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ARS Home » Southeast Area » Booneville, Arkansas » Dale Bumpers Small Farms Research Center » Research » Publications at this Location » Publication #314791

Research Project: Sustainable Small Farm and Organic Production Systems for Livestock and Agroforestry

Location: Dale Bumpers Small Farms Research Center

Title: Injecting poultry litter into orchardgrass hay

Author
item KULESZA, STEPHANIE - Virginia Tech
item MAGUIRE, RORY - Virginia Tech
item THOMASON, WADE - Virginia Tech
item Pote, Daniel

Submitted to: Communications in Soil Science and Plant Analysis
Publication Type: Peer Reviewed Journal
Publication Acceptance Date: 4/20/2016
Publication Date: 5/4/2016
Citation: Kulesza, S.B., Maguire, R.O., Thomason, W.E., Pote, D.H. 2016. Injecting poultry litter into orchardgrass hay. Communications in Soil Science and Plant Analysis. 47(11):1389-1397.

Interpretive Summary: Poultry litter is often used as organic fertilizer for pastures and hay fields, but the common practice of spreading litter on the soil surface can result in substantial nutrient losses to the environment. Researchers injected dry poultry litter beneath the surface of orchardgrass fields to determine the effects of this application method on hay yield and quality. They found that litter injection significantly increased protein content of orchardgrass hay, but did not significantly increase the yield when compared to surface-applied litter. This study is of interest to agricultural producers, extension personnel, scientists, and the general public because poultry litter injection can provide an effective management option to help farmers reduce nitrogen losses in grassland systems and increase nitrogen recovery in the following hay crop.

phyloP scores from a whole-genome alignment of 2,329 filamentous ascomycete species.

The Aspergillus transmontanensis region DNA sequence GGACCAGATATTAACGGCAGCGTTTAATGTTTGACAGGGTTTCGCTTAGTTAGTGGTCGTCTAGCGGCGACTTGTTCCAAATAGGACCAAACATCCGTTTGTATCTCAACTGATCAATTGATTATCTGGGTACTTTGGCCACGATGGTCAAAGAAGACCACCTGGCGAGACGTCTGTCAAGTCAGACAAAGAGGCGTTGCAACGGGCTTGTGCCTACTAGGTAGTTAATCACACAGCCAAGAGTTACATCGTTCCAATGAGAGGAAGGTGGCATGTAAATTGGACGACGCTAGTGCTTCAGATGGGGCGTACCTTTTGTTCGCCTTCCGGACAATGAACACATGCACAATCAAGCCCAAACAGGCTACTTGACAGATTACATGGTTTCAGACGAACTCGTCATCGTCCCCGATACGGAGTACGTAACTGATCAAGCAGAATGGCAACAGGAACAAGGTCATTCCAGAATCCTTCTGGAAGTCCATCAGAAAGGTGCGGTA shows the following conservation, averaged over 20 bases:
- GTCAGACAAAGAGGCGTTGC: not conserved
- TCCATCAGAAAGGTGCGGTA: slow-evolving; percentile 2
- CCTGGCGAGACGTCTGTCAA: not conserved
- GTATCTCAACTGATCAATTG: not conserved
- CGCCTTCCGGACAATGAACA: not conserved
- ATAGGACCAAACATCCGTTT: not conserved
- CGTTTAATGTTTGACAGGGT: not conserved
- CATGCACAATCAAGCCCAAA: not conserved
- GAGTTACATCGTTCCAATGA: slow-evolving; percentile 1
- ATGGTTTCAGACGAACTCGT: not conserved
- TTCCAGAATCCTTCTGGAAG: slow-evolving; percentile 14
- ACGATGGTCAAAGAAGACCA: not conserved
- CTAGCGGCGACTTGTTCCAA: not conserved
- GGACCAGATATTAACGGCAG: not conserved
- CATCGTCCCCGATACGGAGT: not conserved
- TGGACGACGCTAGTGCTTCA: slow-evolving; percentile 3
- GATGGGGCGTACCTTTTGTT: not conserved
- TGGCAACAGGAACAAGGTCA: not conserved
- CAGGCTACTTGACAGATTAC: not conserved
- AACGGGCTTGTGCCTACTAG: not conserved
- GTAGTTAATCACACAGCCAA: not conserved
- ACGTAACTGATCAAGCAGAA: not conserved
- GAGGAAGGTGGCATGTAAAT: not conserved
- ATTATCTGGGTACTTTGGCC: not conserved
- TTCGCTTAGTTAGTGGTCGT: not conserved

Technical Abstract: Traditional surface application of poultry litter leaves nutrients vulnerable to loss through volatilization and runoff. However, injection can increase capture of these nutrients in agricultural fields. Therefore, a field experiment was conducted to determine the effects of poultry litter injection on orchardgrass (Dactylis glomerata L.) hay yield and quality. Poultry litter was injected or surface applied at the recommended agronomic rate (high) and half that rate (low) in 2012 and 2013 in an established field of orchardgrass. Soil was sampled to 15 cm, and no significant differences were detected between treatments. Though not always statistically significant, first cutting orchardgrass yields tended to be greater with surface litter application. Injected treatments had greater protein concentrations than their respective surface treatment, showing greater nitrogen uptake when protein was weighted by yield. Protein was the same for high-rate surface and low-rate injected treatments, showing that the same N uptake was achieved.